Harm van den Dorpel’s Texture Mapping works are minimal, starkly-outlined cube sculptures whose high-gloss surfaces each depict abstract images reading to the viewer as “painterly.”
The “painterly-ness” of each image, though, is mutated by the de-texturing (or mapping of texture) accompanying one’s view of their subject matter through the glossy “screen” of transparent acrylic which functions as the surface of each cube.
The result is less the experience of viewing a painting first-hand (as in, say, a museum) and more the experience of viewing a painting remotely (as through, say, the screen of a computer).
In the process of describing the experience of textural remoteness, however, van den Dorpel creates a short-circuit to a whole new type of texture:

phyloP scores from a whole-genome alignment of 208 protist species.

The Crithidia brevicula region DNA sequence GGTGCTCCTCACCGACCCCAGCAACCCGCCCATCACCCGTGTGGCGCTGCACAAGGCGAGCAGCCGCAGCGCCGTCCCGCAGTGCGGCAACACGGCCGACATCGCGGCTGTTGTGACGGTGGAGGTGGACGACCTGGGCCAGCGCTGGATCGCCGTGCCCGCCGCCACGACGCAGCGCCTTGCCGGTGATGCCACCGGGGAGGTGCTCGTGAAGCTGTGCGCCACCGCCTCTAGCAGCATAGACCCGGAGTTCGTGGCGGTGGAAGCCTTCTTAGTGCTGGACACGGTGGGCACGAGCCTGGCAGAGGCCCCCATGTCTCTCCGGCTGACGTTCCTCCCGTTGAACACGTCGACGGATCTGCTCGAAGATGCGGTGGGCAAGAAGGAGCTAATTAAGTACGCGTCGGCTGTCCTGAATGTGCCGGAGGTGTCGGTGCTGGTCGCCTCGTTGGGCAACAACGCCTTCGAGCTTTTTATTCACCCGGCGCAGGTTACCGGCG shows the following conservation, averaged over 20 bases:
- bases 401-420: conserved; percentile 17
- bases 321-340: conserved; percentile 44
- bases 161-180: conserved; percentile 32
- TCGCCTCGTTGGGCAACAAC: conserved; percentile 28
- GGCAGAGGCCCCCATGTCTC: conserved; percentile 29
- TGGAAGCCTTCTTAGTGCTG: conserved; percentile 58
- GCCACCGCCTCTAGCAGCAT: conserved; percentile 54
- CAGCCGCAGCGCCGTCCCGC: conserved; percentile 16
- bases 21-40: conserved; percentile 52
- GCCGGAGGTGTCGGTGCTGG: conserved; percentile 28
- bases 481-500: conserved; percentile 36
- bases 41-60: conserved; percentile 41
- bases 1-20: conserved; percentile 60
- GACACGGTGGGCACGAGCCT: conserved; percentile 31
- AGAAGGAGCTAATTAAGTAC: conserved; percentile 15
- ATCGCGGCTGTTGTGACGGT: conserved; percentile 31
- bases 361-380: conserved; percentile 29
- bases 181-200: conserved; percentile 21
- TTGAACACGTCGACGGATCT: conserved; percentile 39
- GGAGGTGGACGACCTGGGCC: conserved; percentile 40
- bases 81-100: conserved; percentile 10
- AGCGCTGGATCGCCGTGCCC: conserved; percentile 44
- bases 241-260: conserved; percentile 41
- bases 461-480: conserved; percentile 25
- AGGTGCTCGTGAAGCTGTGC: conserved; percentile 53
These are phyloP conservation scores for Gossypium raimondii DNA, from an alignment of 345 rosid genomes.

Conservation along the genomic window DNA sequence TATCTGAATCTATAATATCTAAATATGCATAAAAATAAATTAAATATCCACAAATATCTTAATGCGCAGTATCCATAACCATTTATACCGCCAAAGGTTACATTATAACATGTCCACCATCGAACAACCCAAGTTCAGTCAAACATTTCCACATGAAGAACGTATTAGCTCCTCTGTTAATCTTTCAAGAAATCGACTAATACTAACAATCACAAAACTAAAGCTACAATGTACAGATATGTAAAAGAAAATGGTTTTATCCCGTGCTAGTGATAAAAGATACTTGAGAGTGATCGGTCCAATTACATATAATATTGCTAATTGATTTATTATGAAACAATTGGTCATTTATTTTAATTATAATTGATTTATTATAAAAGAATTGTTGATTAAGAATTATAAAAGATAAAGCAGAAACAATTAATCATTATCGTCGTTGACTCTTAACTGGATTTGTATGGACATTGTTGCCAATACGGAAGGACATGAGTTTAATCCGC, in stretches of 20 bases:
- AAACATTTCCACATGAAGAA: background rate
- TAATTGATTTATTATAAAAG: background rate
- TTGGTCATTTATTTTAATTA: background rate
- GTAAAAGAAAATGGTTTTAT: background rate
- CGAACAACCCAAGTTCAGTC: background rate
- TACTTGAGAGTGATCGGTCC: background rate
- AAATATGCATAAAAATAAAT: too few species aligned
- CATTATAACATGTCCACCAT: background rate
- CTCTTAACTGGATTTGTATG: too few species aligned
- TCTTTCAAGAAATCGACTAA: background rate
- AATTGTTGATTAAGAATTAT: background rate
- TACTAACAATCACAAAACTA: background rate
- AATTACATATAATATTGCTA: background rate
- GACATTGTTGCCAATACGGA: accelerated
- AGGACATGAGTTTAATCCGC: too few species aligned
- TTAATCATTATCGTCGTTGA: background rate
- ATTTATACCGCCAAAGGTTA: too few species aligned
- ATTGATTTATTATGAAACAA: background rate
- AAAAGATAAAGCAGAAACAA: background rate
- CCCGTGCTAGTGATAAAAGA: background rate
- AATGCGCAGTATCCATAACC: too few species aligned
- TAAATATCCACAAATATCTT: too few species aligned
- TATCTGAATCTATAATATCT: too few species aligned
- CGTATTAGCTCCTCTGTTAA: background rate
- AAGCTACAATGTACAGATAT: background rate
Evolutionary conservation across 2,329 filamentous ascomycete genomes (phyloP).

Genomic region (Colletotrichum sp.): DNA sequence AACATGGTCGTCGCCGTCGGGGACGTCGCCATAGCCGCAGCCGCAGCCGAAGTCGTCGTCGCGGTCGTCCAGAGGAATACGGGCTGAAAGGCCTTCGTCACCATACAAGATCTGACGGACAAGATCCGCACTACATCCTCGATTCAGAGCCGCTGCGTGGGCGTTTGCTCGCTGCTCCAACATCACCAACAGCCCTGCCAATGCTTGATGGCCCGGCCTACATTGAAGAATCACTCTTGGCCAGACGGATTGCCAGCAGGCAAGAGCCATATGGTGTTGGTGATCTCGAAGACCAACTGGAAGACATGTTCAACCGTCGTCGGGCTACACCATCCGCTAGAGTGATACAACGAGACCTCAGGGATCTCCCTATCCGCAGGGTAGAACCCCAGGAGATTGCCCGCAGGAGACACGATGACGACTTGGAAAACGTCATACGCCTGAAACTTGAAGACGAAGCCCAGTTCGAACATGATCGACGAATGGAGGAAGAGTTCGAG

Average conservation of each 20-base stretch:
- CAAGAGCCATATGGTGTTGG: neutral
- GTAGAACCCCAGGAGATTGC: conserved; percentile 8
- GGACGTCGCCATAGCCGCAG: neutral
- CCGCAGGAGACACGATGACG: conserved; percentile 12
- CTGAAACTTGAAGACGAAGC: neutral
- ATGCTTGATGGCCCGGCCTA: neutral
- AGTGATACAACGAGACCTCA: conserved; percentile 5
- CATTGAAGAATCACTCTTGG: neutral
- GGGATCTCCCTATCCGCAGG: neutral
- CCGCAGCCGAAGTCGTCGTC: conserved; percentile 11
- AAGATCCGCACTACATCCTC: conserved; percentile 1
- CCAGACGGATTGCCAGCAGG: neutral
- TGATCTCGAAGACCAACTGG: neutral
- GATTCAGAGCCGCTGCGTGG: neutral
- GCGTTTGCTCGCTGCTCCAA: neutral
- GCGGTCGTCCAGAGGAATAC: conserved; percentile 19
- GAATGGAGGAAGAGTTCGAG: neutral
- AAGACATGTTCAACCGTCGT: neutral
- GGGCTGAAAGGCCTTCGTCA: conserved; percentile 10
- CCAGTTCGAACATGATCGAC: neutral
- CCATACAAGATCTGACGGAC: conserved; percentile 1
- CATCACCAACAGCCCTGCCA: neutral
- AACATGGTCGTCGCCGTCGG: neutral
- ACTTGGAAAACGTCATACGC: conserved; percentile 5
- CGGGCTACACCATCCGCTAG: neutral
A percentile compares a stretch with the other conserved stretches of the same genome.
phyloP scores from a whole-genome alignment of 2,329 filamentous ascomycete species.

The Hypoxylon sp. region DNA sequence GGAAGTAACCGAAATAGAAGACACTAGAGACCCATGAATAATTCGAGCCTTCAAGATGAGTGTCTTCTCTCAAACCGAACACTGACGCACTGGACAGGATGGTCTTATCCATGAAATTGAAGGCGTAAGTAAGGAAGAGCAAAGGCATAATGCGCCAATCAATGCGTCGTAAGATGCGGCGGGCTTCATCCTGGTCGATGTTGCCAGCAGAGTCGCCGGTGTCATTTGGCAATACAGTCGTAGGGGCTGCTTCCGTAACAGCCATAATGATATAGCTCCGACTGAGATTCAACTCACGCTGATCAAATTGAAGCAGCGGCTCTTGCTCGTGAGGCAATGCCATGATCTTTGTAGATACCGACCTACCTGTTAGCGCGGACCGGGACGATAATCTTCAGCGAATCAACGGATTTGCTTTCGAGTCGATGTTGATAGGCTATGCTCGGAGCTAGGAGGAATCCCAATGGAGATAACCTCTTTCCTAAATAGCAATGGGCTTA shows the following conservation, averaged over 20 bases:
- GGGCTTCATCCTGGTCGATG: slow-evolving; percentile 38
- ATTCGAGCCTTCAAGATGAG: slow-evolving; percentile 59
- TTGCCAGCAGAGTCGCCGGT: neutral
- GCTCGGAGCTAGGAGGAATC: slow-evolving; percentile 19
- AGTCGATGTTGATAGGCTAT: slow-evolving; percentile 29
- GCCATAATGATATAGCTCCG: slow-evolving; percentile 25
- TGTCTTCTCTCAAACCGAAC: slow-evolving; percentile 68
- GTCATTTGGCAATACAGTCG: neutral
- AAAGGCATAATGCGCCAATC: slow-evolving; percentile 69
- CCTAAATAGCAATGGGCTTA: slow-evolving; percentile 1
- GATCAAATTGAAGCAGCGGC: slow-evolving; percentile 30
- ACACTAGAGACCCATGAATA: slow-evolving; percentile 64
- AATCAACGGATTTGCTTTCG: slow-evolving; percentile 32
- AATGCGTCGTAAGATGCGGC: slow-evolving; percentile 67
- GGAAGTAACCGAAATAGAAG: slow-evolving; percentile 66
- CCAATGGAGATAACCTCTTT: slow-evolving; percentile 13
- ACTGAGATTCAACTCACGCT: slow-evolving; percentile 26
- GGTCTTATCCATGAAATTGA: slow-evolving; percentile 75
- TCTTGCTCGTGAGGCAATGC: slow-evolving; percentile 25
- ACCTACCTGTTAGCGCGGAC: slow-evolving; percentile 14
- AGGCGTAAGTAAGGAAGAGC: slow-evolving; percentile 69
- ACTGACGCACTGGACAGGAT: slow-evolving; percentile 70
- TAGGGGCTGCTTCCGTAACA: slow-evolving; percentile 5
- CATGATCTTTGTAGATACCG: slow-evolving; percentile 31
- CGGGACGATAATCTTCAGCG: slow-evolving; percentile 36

That of virtual space.
He does so in at least two ways:
(1.) Van den Dorpel’s technique in these works is to paint on the surface of the acrylic which—in the final product—will be viewed as the inside (as opposed to the, more traditional, outside) of the cube sculpture.
One’s view of the painting process is, thus, reversed.
The first layers of paint applied to the surface are the most visible and everything else is masked through, not overpainting, but underpainting.
The virtual presence of this painting’s absence is, thus, activated.
(2.) Similarly, the mobility of the relatively very light cubes and their subsequent malleability into almost instantaneous re-arrangement nudge the viewer’s understanding of the work’s physical “presence” away from, say, the mass and volume of Minimalist cubes and closer to the virtual 3D space of Second Life.